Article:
Given when I first traveled to the United States in November 2006 I came home to a $998 Optus bill, I’ve been really, really shy on subsequent trips about using my mobile for anything. The roaming charges on Optus are insanely expensive, some calls are $2.50 a minute, and for memory it’s $1.30 to receive calls or similar.
Given I’m State side for 2 weeks this trip (I’ve been here a week as I write this) I ventured down the pre-paid local sim card route. T-Mobile offered the best deal…but has no coverage at TC central in Atherton, which left me with AT&T only (of the 4 major telcos in the US, 2 offer GSM, 2 offer CDMA, the iPhone is GSM).
First the travelers tip. I needed a way to divert my phone to a US number without the massive expense of Optus international. So this is what I did.
1. Buy a Skype-in number for Australia. In my case it was an 03 Melbourne number as the wife is already there and I’ll be based there soon (we’re half the way through moving to Melbourne).
2. Divert Optus mobile number to the 03 number. I think it was something like 25c/ min or less.
3. Divert the Skype-in number to the AT&T sim. Skype charges about 3c a minute for the diverted call.
Now the AT&T pre-paid card charges 25c USD a minute to receive calls, expensive, but it works out at about 50-60c a minute to take a call made to my original number, as opposed to $1.25 / minute or more if I just used the Optus sim on global roaming. Most importantly, the diverted call counts again my plan, where as internation roaming would be extra, so that 60c might be less that 35c/ minute in actual costs to me.
Now back to AT&T. I’d been in one of their stores previously with Marty Wells of Tangler, so I knew it was going to be bad. It still was. Whereas a Telstra shop is always busy (at least the one in Bunbury is) and you often have to wait, but you queue for that, AT&T works on a door greater/ take your name basis. So you enter the store and the store greater puts your name on a list and you wait to be called. My trip this time took 20 minutes to be called despite the store not being that busy, it’s that slow. Buying the SIM card wasn’t that hard when I was eventually called, and I had a number.
Nearly a week later and the pre-paid SIM has run out. I only bought $25 worth of credit and you pay 25c/ min for incoming and outgoing calls, that and data at 1c a kb…and of course with an iPhone it’s hard to avoid data.
So I went to the AT&T Palo Alto store today. There’s a machine that looks like an ATM that allows you to top up your credit. I swipe my Australian Visa (debit) and nothing, wont work. Try again, nothing. I’ve just got enough for the min $15 USD top up so I feed the money into the machine, then wait…and wait…and wait. “Communications error” and a printed receipt saying I should dial through the number on the receipt for a credit. I didn’t want to wait 30 minutes to talk to someone directly?Ç¬† (this time it was really busy) so I left. Got back, dialed the number, entered the number on the receipt. “This is an invalid number”. Try two more times, same response.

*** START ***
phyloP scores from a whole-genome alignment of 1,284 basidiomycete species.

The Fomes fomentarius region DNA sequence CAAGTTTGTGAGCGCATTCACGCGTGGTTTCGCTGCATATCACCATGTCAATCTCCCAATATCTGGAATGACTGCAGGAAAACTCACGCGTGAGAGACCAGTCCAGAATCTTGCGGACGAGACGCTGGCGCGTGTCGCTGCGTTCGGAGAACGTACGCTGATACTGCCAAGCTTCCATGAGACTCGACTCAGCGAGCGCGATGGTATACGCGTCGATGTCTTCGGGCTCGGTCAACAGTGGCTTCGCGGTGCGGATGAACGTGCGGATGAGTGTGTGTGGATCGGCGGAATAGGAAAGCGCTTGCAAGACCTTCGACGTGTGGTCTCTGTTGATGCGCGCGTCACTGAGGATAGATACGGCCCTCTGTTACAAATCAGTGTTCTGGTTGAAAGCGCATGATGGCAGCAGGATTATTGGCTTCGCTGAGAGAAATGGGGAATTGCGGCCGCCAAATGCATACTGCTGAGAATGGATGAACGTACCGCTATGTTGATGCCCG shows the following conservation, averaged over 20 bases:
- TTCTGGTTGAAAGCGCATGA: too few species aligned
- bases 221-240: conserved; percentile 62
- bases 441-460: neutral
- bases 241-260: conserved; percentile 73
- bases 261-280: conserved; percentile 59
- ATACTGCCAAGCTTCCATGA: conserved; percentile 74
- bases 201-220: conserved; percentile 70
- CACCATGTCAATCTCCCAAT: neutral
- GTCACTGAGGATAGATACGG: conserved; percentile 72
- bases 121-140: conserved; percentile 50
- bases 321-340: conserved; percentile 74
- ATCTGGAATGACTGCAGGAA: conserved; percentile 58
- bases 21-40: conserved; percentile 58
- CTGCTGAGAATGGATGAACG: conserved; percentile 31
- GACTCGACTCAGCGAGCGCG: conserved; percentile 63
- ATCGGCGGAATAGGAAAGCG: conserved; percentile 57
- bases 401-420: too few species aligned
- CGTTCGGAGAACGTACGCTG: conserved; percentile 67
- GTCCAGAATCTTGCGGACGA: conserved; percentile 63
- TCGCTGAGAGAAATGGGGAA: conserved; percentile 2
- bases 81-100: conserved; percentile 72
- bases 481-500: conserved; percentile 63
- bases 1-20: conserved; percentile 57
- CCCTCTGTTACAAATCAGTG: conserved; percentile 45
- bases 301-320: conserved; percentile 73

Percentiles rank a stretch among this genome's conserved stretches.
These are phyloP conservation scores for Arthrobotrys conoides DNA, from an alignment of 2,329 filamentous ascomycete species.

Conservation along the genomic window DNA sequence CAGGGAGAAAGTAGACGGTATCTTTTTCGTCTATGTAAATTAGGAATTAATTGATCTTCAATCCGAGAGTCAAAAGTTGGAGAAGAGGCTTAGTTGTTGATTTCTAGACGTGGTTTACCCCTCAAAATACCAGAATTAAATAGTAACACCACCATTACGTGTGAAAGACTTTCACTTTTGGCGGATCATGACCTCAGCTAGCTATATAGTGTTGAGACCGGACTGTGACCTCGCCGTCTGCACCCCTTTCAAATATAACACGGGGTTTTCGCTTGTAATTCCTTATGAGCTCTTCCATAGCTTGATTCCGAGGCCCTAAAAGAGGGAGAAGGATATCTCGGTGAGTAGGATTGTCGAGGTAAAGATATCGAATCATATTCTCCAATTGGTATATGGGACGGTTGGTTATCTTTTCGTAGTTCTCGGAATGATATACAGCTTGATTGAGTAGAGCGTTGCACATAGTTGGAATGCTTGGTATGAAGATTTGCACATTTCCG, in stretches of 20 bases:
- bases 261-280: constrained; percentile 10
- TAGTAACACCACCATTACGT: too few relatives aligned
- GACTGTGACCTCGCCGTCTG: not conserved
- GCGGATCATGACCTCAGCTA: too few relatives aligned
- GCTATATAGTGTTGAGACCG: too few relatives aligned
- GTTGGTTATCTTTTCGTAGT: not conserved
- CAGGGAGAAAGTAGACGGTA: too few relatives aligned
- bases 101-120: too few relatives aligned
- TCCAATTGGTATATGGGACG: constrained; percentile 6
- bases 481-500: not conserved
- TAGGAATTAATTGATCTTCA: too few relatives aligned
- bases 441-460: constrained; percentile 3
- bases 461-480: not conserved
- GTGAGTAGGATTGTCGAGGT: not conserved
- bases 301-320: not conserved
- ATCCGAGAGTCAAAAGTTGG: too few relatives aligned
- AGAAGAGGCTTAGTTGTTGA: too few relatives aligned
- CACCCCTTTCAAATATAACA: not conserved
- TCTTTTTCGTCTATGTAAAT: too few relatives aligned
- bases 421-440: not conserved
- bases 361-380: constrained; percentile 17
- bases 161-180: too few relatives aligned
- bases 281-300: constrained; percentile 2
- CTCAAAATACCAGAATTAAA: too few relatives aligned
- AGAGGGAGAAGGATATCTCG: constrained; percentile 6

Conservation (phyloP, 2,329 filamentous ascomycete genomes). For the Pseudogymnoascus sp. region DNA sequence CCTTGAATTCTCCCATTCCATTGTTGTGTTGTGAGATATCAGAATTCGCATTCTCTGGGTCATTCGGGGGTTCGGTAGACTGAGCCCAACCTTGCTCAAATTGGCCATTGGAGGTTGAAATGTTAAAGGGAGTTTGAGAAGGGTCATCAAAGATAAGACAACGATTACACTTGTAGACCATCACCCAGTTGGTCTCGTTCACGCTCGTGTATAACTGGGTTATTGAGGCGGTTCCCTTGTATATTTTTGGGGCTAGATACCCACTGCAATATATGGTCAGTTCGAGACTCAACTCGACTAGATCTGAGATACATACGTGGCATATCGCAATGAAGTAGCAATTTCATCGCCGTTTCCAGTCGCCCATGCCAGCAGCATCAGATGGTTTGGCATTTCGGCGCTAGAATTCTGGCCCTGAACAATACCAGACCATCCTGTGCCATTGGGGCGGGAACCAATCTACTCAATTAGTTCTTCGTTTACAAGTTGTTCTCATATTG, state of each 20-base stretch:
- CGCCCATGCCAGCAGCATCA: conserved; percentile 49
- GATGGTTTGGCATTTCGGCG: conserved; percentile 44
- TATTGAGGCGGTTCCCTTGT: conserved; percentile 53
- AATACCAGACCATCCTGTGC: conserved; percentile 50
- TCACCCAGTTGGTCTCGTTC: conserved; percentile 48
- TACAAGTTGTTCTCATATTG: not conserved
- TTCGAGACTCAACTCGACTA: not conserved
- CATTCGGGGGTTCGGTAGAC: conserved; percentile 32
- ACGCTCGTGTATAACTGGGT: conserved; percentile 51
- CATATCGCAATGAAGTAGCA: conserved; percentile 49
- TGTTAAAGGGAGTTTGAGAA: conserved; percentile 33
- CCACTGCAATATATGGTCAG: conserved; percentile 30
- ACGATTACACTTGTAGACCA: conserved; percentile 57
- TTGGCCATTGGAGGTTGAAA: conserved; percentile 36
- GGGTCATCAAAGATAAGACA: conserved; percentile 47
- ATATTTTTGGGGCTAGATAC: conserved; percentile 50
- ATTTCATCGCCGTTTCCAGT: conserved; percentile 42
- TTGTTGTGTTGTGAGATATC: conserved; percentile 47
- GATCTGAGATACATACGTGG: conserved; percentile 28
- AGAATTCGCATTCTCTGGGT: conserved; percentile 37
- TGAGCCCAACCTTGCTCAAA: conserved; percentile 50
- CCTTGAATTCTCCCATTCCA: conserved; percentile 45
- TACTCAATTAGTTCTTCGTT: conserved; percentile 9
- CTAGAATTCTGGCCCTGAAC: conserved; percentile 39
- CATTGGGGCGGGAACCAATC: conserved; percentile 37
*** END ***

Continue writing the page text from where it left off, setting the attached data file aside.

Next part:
So I call AT&T customer service. I can’t emphasise enough how much further call centre “voice recognition” has advanced in the US as compared to Australia. 5 minutes of telling the machine what I wanted. Told the wait is 60 seconds, then 10 minutes later I speak to someone. After repeating myself 5 times (apparently my Australian accent is difficult to understand) I’m told that I’ve got the wrong department, and I’d be transfered. Get transfered to a message that says you’ve called out of hours, please call a special after hours number if you still need help. Called that number…it wasn’t AT&T’s number, unless I wrote it down wrong.
So despite already having a credit I decide to try the website because I want a working mobile. Type my details into the website, they want the billing address for the Visa, I put it in and get an error message telling me I have to select a state, despite the drop down only offering “Australia -other” and trying to select it over and over and over again.
End of the day I’ve got a useless phone until I call AT&T in the morning, so don’t try and ring me. I’ll also promise to never criticize Telstra customer service again. Despite there many failings, I’ve always been able to speak to a real person who could help me when I’ve needed it with Telstra (our home landline is with Telstra), AT&T on the other hand makes them look brilliant. I guess anything like this should always be in context, and now I’ve seen the worst.